Perhaps it was to try and make up some ground following the Democrats announcing Obama’s running mate by SMS? Intentionally or not, this week it’s the Republican campaign that are finding themselves at the centre of the debate on new technology.
Following the announcement of Sarah Palin as McCain’s running mate, her Wikipedia page has undergone a frenzy of contradictory edits, the making of which has foregrounding the problems inherent in Web 2.0 democracy. Forming both an entertaining running-battle of various authors and a test-case for Wikipedian legislature, the affair is brewing into something fascinating. Less an argument about the facts of Palin’s life than about the nature and limits of the Wiki.
The problems hinge around a user called YoungTrigg, who began making positive edits to Palin’s profile the day before her nomination was announced. The volume of edits taking place prompted other editors on Wikipedia to call foul, alleging that Palin’s profile was being ’scrubbed’ by a Republican aide in advance of the announcement.
The deliberate re-writing of Wikipedia entries for political gain is, of course, a direct breach of everything that Wikipedia stands for. The first mechanism for dealing with such grievances is the ‘talk’ page which each and every article has attached to it for developing, revising and discussing the content of the main article. It’s here that this spirited debate has been playing out.
YoungTrigg (who apparently named themselves after one of Palin’s children) has answered some of the criticisms, acknowledging that they have been a McCain campaign volunteer but denying that they acted in breach of the conflict of interest policies.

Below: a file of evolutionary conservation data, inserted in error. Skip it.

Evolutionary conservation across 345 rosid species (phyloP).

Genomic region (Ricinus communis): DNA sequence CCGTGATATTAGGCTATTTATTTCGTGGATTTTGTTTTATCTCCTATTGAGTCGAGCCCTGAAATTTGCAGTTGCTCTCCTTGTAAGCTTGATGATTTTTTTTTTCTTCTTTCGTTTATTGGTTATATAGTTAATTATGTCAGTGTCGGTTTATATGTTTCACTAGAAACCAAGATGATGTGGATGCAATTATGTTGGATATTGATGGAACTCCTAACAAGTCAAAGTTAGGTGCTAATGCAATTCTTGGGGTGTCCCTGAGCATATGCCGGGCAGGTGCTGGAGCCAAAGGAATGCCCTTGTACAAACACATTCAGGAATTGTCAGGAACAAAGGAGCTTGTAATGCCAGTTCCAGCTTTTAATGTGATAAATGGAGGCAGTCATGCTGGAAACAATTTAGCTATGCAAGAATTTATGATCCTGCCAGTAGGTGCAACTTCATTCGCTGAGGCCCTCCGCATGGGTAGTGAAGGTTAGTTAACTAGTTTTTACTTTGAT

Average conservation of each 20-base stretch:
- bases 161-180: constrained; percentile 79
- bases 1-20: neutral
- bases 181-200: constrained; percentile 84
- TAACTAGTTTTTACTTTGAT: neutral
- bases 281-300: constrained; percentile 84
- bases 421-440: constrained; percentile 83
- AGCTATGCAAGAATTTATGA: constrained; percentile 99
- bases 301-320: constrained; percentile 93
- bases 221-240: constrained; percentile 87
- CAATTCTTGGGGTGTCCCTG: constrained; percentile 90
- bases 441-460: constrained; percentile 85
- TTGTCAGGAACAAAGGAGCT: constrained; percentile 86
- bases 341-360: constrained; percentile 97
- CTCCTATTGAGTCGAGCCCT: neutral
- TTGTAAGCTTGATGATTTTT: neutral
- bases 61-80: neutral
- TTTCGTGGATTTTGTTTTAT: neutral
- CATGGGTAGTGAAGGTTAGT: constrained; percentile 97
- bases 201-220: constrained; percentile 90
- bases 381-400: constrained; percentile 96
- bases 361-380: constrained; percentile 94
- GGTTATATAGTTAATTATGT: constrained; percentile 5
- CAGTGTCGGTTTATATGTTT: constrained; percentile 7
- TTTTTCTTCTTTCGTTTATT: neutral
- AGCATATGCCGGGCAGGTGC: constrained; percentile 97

Problematically for YoungTrigg, these edits were the only ones they made on Wikipedia after starting their account on August 28th. It seemed that this was an SPA (Single Purpose Account) just to edit Palin’s page, a fact which led to the inevitable accusations of Sock puppetry. Wikipedians are essentially defined by the contributions and revisions that they have made, so even despite strong protestations it’s difficult to believe that YoungTrigg isn’t in some way connected to the McCain camp, as the only wiki-work they have performed is to scrub-up Palin.
This whole affair is a fascinating document of the difficulties in policing collaborative knowledge, and one which has been noticed by the wider media. Following coverage on NPR and a neat summary from the New York Times, the controversy began to amusingly fold-in on itself. One editor insisted that the coverage of the wiki-affair was such that it constituted a controversy, and as such should be added to Palin’s Wikipedia entry,”…listed under controversies, once the controversies section is restored..” Another editor retorted that they don’t do controversy sections, a claim that was undermined by the posting of a link to this list of 2880 Wikipedia articles which feature controversies.
Whilst clearly not all of the 2.4 million viewers of Palin’s entry since Friday have also studied the rolling discussion, YoungTrigg has highlighted some of the problems with Wikipedia - made especially pertinent during an election year. Quite who YoungTrigg is will perhaps now never be known, as they have retired their account following the furore. What’s obvious though, is that they are no thoughtless vandal. In the responses to the allegations made they come across as a literate, earnest, VERY wiki-literate editor - but who is strangely unable to concede that people might find a Single Purpose Account suspicious, particularly when making the edits about a vice-presidential nominee during the hours that their candidacy was announced.
Whether a well-meaning volunteer, campaign PR operative or (as has been alleged) Palin herself, the only thing that seems certain is that this isn’t the work of the nominee's five-month old son.